Sign of the times? UCLA Labor Center faces elimination
The center's director is "guardedly optimistic" that the center will be able to stave off proposed cuts for the second straight year.
If the cuts become a done deal, "it would seriously cut the amount of research and service being done around issues surrounding working people, especially low-income people," says Gary Blasi, the acting director of the Institute of Labor and Employment at UCLA.
The UCLA Labor Center was formed in 1964. The center uses up to 60 percent of its budget to sponsor research by nine University of California campuses on issues ranging from the effect of international tariffs on the California economy to the safety of workers in small businesses.
The UCLA Labor Occupational Safety and Health Program, which monitors occupational safety and trains workers to become activists, often works with the center to do community outreach, said Linda Delp, the director of the program.
Not long ago, the Labor Occupational Safety and Health Program worked with the center to hold a conference that brought in UCLA staff and students to educate high-school students on working conditions and job safety.
"There's no way we could do that whole program ourselves," says Delp.
Delp says the proposed elimination of the labor center comes at a particularly bad time for workers, given that the state is also looking into cutting worker benefits and wages.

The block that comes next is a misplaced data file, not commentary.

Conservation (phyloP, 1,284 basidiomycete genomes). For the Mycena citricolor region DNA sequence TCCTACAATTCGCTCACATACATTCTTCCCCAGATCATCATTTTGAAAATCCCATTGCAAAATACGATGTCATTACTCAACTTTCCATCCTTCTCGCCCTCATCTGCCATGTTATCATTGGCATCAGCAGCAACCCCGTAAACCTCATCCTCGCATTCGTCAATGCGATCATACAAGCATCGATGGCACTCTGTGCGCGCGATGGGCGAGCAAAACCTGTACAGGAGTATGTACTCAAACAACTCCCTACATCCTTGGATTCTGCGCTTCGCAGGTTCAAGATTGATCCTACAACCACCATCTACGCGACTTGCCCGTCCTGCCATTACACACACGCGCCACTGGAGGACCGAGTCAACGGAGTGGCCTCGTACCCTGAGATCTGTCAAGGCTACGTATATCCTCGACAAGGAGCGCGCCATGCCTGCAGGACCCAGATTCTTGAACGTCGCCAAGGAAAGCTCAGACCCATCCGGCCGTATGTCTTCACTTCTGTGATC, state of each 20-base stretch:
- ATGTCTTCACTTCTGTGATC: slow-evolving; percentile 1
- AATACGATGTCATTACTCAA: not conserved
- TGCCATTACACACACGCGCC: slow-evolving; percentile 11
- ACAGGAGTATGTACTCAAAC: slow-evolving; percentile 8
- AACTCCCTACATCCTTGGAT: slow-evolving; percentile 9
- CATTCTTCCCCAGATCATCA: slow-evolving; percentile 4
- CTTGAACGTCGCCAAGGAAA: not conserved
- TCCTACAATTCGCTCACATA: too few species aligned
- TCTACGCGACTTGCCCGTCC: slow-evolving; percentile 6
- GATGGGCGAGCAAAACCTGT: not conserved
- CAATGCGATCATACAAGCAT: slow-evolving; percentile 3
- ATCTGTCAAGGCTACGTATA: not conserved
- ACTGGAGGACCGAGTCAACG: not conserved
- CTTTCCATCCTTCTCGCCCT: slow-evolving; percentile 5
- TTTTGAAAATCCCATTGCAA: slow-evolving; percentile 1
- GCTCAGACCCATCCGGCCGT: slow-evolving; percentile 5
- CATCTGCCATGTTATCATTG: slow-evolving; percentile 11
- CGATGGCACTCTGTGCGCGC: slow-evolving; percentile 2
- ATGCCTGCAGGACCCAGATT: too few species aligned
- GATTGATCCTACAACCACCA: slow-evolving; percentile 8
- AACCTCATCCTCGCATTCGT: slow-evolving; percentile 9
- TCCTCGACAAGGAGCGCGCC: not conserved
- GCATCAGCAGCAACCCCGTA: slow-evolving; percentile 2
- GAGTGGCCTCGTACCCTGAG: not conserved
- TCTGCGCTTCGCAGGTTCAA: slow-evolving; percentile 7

Employees are quick to point out that the amount of money Gov. Arnold Schwarzenegger proposes saving by cutting the center is only a fraction of the funding given to institutions that focus on corporations and the employer.
The UCLA Anderson School of Management, for example, which is consistently ranked in the top 20 business schools in the country, received $15.8 million in state funds last year, roughly four times the funding received by the labor center.
Whether the labor center will actually be cut is far from certain. Schwarzenegger's budget proposal will undergo many revisions before a budget is passed this coming summer, and until then the university, state legislators and various labor leaders will lobby on the center's behalf.